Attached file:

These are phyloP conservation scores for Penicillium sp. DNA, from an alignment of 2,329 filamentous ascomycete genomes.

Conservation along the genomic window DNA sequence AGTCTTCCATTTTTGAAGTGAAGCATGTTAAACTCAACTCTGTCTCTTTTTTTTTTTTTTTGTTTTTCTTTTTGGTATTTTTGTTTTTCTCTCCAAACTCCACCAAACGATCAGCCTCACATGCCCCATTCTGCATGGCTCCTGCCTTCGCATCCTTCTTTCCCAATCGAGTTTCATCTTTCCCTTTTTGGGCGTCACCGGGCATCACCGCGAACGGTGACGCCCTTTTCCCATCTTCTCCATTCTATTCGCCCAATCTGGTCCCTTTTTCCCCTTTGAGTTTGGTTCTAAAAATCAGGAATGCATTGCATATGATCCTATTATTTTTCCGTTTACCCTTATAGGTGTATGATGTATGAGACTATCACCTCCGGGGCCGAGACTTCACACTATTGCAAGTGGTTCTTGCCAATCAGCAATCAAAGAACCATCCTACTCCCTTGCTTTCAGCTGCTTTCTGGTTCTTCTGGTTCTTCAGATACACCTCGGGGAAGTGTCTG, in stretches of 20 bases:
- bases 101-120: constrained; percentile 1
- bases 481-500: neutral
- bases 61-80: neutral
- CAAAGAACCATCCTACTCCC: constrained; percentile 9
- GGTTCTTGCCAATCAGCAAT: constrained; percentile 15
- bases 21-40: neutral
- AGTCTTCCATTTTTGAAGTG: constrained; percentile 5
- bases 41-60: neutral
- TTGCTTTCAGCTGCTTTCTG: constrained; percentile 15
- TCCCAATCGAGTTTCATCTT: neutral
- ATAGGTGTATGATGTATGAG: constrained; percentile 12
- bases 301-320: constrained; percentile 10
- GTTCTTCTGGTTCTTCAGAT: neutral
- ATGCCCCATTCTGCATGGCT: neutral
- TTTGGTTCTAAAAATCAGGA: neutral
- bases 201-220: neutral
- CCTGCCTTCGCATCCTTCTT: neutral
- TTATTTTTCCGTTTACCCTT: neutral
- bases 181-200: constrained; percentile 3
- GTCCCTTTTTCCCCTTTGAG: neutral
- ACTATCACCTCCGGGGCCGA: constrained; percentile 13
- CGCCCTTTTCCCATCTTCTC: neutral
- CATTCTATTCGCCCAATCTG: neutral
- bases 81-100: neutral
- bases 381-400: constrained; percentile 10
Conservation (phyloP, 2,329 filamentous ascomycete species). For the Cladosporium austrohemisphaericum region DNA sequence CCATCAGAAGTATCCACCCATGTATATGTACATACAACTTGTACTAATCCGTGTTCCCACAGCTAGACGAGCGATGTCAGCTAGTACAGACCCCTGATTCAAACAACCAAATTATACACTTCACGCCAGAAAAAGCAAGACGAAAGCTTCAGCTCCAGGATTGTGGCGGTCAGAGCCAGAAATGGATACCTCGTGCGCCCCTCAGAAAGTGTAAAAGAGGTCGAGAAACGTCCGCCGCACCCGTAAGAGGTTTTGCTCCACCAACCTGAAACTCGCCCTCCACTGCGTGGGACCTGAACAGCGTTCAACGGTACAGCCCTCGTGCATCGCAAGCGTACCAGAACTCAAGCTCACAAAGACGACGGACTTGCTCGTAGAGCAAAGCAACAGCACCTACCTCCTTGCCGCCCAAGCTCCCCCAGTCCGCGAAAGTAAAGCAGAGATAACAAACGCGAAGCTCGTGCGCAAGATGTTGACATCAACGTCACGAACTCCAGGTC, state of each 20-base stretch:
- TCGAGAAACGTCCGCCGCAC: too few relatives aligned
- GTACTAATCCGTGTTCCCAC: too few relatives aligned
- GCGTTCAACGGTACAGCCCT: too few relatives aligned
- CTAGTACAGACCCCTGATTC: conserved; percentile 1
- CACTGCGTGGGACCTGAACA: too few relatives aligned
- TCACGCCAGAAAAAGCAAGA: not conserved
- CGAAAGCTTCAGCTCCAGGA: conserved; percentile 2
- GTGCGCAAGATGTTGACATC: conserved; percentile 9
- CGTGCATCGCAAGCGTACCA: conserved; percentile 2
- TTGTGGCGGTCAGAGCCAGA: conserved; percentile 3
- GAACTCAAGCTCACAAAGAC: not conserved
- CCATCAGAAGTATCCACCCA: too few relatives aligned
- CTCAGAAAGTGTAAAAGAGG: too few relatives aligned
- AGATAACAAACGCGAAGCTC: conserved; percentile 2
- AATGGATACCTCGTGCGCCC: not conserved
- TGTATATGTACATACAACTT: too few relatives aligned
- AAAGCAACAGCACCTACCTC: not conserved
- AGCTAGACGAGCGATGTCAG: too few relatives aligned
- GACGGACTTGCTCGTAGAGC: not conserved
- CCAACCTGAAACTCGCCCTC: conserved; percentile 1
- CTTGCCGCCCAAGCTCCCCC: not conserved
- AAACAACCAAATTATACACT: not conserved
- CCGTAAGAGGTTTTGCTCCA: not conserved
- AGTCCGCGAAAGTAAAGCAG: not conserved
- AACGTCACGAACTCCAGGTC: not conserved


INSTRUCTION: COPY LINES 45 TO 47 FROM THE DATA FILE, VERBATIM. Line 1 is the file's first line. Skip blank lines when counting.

- AAAGCAACAGCACCTACCTC: not conserved
- AGCTAGACGAGCGATGTCAG: too few relatives aligned
- GACGGACTTGCTCGTAGAGC: not conserved